Not otter nonsense: Wetsuit tech mimics hairy sea mammal

Surfers may be a little warmer while catching waves thanks to an unlikely source: the totally gnarly sea otter. Researchers at MIT are currently working on new wetsuits made from synthetic otter hair. The new technology mimics the way otter and beaver fur traps warm air, which enables the little critters to stay toasty in icy water.

The project began back in the summer of 2015, when professor Annette Hosoi, who leads the Sports Education and Technology at MIT, brought a group of students to Taiwan to meet with different sporting good companies. One of the companies, a wetsuit manufacturer named Sheico, expressed interest in a bio-inspired wetsuit for surfers.

Hosoi assigned grad student Alice Nasto with the task of finding marine animals that could be used as design models. Creatures that use blubber to stay warm, such as whales and walruses, were quickly eliminated.

“When the animal is out of the water, blubber can be heavy and cumbersome,” Hosoi told “Since we are primarily interested in surfing applications in which the athlete needs to stay nimble both in water and in air, we opted to pursue the fur strategy which preserves agility.”

Sea otters and beavers fit the bill. Biologists have long known semiaquatic mammal fur trapped warm air—their longer, thinner hairs “guard” the shorter, denser underfur, keeping water from penetrating to the skin—but a thorough understanding of how to mimic this effect was lacking. Nasto and her team set out to fill in the blanks, which proved no easy task.

“In my view, one of the toughest challenges to overcome was fabricating controlled hairy surfaces,” Hosoi said. “One of our postdoctoral associates, Jose Alvarado, figured out how to manufacture these test surfaces; he devised a way to cast the hairs in acrylic molds using a teflon-like coating to facilitate the release of the final structures.”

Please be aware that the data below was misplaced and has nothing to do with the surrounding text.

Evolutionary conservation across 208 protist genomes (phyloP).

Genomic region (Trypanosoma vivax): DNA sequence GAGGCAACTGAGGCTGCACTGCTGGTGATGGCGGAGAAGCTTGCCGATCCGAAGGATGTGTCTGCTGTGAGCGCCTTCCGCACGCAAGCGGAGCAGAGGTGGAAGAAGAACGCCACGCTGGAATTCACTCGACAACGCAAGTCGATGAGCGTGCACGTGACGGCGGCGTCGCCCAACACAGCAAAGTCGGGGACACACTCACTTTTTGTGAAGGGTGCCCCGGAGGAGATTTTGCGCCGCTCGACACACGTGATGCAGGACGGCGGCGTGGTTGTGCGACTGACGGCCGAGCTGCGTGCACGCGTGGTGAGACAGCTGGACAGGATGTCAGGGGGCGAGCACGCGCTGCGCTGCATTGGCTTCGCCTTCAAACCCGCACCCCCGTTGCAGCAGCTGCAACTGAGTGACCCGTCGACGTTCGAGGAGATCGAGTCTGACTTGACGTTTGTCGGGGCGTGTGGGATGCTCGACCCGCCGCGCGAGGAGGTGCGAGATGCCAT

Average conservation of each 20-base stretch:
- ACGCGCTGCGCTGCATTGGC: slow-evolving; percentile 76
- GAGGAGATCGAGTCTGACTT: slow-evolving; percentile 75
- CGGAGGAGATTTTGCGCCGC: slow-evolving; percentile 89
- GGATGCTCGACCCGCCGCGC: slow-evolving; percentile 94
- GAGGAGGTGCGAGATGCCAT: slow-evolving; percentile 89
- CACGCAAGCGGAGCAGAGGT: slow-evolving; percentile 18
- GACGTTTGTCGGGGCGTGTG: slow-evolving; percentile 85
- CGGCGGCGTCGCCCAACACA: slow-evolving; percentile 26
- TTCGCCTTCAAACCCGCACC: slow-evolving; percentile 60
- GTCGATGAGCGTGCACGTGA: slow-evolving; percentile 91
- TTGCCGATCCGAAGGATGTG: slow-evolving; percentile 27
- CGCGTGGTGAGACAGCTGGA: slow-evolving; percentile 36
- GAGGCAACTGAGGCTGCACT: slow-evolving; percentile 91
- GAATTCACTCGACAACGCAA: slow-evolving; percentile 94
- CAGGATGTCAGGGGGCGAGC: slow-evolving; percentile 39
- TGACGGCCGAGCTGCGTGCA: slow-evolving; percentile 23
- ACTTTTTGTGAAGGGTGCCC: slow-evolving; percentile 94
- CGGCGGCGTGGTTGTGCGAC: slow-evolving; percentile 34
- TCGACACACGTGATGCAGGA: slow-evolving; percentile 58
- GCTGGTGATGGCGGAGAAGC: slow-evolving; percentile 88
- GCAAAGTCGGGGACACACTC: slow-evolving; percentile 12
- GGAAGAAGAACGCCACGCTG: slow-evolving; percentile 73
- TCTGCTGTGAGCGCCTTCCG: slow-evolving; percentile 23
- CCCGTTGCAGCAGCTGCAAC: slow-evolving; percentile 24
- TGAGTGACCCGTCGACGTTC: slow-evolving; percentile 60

Using laser–cutting technology, the team cut thousands of tiny holes in acrylic blocks. After altering the size and spacing of the holes, the molds were filled with polydimethylsiloxane (PDMS), a soft casting rubber. Once dried, the hairy surface was pulled out of the blocks.

The synthetic pelts were then plunged into silicone oil, where it’s easier to observe the air bubbles. It became apparent that the amount of air trapped by the surface depended on the spacing of individual hairs and how fast the pelt was submerged. After testing, the researchers developed an equation to determine how much air can be trapped by different rubber hair arrangements.

Nasto believes that the new bio-inspired wet suits will offer a warmer, more flexible alternative to current foam surfing wetsuit.

“Neoprene foam is quite heavy and a thick layer is required for especially cold water,” she said. “If you can use a textile to instead trap air for insulation, then it could still insulate effectively but still be lightweight. Air is in fact an even better insulator than neoprene rubber– it is 10 times more insulating.”

No word yet on when the new wetsuits “otter” be available. In the meantime, the research could prove useful in other industries as well.

“This is also relevant to the industrial process of dip coating, where a thin film of material is applied by dipping an object the coating liquid,” Nasto said. “Many materials are textured, and our theory can tell you how slowly you need to plunge your textured materials in order to avoid trapping air, which can cause uneven coating.”